African American Bridal Hairstyles BiographySource(google.com.pk)
When he was 16-years-old, White attended a Saturday night party at the studio of Katherine Dunham, then a graduate student in anthropology at the University of Chicago and developing her dance career. There he met poet Gwendolyn Brooks, author Margaret Walker, Richard Wright and Willard Motley; sociologist Horace Cayton; and many other artists and intellectuals gathering on Chicago’s South Side. He was exposed to many new ideas. They could be described as Alain Locke’s “New Negro,” a philosophy that would have a great impact on White.
White won a scholarship to study at the Art Institute full-time. He also began to work as a Works in Progress (WPA) artist and became a member of the Arts and Crafts Guilds. At the Art Institute, White was introduced to the Mexican muralists who used art to educate the masses. This concept greatly excited White, as it would excite the artist Elizabeth Catlett, whom he would later marry. He wanted his art to speak to Black people, instilling and reaffirming confidence and pride.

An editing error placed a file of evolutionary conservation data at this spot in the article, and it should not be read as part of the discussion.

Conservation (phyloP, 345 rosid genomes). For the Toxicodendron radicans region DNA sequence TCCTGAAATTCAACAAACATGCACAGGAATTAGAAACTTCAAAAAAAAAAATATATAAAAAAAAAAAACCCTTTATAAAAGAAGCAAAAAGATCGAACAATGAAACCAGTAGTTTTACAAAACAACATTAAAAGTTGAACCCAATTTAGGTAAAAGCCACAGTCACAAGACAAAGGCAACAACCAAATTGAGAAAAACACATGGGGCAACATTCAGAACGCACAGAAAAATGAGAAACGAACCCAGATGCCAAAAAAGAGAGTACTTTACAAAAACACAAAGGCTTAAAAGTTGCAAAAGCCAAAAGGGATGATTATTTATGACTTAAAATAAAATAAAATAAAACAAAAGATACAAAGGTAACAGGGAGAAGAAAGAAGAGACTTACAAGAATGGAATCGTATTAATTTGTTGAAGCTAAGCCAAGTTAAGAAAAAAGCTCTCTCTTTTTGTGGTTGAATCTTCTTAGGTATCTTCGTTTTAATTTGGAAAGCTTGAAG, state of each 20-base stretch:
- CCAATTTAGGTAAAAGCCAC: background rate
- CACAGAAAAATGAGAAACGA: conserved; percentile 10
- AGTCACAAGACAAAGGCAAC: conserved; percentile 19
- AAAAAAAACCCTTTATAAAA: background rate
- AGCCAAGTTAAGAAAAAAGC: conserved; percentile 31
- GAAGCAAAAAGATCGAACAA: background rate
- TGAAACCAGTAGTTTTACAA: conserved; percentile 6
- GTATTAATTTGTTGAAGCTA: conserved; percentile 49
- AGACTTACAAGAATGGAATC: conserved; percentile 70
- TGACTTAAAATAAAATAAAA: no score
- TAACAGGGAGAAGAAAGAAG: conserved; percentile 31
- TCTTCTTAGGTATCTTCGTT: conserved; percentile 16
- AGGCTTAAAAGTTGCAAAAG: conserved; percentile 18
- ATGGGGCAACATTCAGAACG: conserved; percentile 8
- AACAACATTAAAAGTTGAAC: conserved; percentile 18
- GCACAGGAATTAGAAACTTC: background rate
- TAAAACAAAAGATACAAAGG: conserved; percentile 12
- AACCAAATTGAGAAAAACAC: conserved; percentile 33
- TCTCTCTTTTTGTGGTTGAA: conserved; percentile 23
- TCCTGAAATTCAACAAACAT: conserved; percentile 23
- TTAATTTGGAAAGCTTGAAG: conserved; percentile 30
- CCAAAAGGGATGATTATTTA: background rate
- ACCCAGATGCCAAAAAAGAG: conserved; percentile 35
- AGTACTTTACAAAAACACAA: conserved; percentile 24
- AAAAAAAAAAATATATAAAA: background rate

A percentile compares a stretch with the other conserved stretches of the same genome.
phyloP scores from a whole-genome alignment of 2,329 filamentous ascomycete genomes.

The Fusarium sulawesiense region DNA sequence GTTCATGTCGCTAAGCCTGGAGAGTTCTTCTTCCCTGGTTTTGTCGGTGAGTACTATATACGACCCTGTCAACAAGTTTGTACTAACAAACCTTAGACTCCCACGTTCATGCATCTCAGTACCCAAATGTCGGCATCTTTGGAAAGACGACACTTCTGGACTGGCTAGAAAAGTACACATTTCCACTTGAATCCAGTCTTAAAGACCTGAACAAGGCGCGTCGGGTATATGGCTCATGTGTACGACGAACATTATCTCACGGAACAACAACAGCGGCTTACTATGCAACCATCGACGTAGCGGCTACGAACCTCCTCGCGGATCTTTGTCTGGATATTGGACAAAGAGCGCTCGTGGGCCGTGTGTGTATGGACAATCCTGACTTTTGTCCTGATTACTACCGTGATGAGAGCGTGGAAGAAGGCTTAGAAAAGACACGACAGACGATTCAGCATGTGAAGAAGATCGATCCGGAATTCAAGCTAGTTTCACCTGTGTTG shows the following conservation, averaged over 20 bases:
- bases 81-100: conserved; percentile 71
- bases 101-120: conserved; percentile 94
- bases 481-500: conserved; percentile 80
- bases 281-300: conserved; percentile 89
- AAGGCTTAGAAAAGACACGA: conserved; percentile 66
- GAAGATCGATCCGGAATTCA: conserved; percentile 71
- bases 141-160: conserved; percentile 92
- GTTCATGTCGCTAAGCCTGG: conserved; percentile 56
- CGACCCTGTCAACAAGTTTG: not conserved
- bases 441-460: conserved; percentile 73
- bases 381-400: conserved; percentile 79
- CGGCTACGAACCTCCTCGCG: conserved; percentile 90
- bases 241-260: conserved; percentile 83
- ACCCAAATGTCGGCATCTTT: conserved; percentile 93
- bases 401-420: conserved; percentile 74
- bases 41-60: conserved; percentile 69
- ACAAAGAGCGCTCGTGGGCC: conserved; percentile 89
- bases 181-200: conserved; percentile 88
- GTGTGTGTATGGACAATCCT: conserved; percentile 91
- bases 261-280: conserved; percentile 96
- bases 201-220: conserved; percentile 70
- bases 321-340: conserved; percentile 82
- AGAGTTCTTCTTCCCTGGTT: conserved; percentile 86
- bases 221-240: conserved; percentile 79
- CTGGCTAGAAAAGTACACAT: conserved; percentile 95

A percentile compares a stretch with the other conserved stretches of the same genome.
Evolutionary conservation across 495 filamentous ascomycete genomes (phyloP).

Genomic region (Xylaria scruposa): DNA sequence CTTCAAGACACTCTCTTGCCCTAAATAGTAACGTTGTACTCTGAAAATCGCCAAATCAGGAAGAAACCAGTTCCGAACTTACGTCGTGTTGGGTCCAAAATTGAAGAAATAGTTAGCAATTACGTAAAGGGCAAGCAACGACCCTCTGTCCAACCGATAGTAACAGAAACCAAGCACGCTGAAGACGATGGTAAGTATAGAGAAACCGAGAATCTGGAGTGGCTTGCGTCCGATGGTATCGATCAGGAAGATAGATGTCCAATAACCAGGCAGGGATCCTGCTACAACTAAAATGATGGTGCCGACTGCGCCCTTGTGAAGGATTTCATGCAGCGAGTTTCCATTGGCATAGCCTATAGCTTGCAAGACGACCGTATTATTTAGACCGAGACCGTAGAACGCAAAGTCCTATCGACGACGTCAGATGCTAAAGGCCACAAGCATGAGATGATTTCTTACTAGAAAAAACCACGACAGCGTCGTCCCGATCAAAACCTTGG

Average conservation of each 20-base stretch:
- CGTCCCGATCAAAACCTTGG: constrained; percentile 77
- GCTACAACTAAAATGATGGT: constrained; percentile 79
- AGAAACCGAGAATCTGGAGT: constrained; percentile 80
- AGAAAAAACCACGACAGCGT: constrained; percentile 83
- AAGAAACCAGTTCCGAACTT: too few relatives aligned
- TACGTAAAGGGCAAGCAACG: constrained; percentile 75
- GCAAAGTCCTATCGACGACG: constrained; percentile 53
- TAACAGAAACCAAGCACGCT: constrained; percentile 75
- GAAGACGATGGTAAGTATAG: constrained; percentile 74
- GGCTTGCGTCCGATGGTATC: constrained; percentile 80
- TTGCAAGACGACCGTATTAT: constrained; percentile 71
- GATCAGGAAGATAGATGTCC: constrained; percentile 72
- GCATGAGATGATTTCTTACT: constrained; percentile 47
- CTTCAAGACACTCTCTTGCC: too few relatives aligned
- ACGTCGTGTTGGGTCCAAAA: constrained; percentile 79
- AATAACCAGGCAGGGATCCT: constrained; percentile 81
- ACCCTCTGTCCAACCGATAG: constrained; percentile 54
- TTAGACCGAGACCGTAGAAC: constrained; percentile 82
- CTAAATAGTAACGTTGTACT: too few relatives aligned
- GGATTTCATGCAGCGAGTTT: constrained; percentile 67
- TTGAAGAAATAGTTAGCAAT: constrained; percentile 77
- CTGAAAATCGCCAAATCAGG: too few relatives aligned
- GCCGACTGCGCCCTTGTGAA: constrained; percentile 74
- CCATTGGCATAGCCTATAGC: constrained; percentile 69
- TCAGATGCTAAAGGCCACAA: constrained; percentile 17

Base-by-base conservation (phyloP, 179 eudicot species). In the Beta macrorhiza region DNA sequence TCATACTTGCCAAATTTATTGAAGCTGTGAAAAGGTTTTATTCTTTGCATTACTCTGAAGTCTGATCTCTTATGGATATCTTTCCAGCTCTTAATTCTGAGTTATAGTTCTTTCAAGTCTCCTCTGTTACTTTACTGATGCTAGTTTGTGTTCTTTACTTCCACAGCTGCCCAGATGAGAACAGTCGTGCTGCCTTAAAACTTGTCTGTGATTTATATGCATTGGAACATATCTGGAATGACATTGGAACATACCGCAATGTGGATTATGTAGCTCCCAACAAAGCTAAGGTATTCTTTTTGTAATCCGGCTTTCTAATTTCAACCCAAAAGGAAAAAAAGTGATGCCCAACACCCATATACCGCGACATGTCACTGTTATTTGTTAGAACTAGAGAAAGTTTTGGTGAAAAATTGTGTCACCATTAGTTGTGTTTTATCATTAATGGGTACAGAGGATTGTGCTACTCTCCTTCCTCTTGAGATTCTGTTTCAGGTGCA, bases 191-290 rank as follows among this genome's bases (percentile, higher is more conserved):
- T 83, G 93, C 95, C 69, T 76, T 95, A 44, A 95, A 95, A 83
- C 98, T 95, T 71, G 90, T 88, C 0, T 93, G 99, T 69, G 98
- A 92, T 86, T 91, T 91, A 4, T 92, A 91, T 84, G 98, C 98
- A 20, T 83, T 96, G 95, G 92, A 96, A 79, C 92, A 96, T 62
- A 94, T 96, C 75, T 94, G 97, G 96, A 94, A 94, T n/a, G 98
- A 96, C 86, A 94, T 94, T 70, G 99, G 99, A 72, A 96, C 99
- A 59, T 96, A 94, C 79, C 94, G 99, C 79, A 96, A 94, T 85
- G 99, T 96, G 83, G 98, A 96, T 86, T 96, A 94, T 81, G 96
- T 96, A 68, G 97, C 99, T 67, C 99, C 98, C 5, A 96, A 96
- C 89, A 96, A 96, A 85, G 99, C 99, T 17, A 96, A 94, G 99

White met and married talented sculptor Elizabeth Catlett, who then taught at Dillard University in New Orleans and was taking the summer to study at the Art Institute. He had won two scholarships, one to the Chicago Academy of Fine Arts and the Frederic Mizes Academy of Arts, both of which were withdrawn upon the discovery that White was actually Black.
White would later win a Julius Rosenwald Foundation study grant to do research in the South. In the South, White began to understand the beauty of the “Negro” speech, folklore and poetry, dance and music. The music especially moved him -- the spirituals, blues, ballads, the work songs. This music had a very profound meaning for White and his work.